• Hanifin, Jon (PI)

Project: Research project

Project Details


Atopic dermatitis is a cutaneous inflammatory condition which usually
occurs in persons with a personal or family history of one or more atopic
diseases (i.e., asthma, allergic rhinitis or atopic dermatitis). Each of
these conditions may show evidence of immunologic and pharmacologic
dysfunction, but such aberrancies tend to be most pronounced in topic
dermatitis. This project is focused on the molecular basis of immunologic
and pharmacologic interactions. These studies have utilized mononuclear leukocytes which manifest a number
of immunologic abnormalities in atopic dermatitis. Our studies have also
demonstrated abormalities of cyclic nucleotide metabolism in patients'
cells. Cyclic AMP-phosphodiesterase activity is elevated and membrane
beta-adrenegic receptor binding is altered in atopic leukocytes. Similar
changes are induced in normal mononuclear leukocytes exposed to low
concentrations of histamine. It seems probable that these changes have a
common origin and identifying the basic molecular site of alteration may
lead to an understanding of pathomechanisms in atopic disease.
Histamine causes changes in mononuclear leukocytes and provides a useful
probe for delineating molecular defects in atopy and for clarifying the
effects of the inflammatory mediator on immune-associated cells. The
action of histamine on receptor binding, adenylate cyclase activity,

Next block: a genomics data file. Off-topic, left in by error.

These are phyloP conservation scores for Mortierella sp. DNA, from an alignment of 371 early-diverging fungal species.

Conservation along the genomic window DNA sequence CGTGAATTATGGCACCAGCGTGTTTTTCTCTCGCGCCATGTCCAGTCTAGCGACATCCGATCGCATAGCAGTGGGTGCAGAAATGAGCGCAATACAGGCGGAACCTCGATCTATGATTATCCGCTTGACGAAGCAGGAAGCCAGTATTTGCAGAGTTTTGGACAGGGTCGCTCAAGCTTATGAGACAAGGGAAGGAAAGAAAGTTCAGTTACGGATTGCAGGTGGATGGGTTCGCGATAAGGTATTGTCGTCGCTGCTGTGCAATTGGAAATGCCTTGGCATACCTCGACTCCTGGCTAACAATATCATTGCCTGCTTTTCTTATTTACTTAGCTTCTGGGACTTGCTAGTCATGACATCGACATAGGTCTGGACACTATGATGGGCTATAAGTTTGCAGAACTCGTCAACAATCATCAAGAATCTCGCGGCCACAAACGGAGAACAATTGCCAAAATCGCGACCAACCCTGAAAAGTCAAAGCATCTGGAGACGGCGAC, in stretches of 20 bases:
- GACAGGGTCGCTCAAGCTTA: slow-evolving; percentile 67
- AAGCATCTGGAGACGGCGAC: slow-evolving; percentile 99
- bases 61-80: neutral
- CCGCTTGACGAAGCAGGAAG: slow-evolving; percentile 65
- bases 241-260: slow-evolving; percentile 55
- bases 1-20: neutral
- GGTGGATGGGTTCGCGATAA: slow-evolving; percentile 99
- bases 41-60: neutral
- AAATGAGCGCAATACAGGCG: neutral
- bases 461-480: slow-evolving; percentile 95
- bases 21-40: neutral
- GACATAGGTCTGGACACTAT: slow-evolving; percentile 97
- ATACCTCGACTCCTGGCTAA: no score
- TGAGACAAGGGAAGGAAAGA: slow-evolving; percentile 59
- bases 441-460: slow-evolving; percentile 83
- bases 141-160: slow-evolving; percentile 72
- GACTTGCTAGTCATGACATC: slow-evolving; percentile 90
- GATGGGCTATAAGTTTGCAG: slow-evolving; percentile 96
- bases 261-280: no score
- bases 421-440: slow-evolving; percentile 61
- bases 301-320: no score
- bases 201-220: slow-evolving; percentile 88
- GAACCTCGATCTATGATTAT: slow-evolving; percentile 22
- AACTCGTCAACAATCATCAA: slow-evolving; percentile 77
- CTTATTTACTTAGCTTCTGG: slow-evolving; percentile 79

protein kinase activity and cyclic AMP turnover will be determined, thus
providing comprehensive assessment of various steps in the cyclic
nucleotide pathway. Comparisons with mononuclear leukocytes of patients
with atopic dermatitis will be made at each step to confirm the usefulness
of the histamine model. In addition, pertussis toxin, recently shown to
act on a specific subunit of the adenylate cyclase regulatory unit, will be
evaluated for similarities to hisatmine-induced and atopic cellular
abnormalities. This toxin has long been known to induce atopic
characeristics in animals. The above studies relate to the adenylate cyclase linked receptor system.
In addition, recent studies show a second major class of receptors linked
to inositol phospholipid metabolism. Preliminary evidence indicates
involvement of this pathway in atopic and histamine-treated normal
mononuclear leukoycytes. Further investigations of inositol phospholipid
metabolism will allow evaluation of abnormalities and relationships
with1the cyclic nucleotide system in atopic dermatitis.
Effective start/end date9/1/798/31/88


  • National Institutes of Health


  • Medicine(all)
  • Immunology and Microbiology(all)


Explore the research topics touched on by this project. These labels are generated based on the underlying awards/grants. Together they form a unique fingerprint.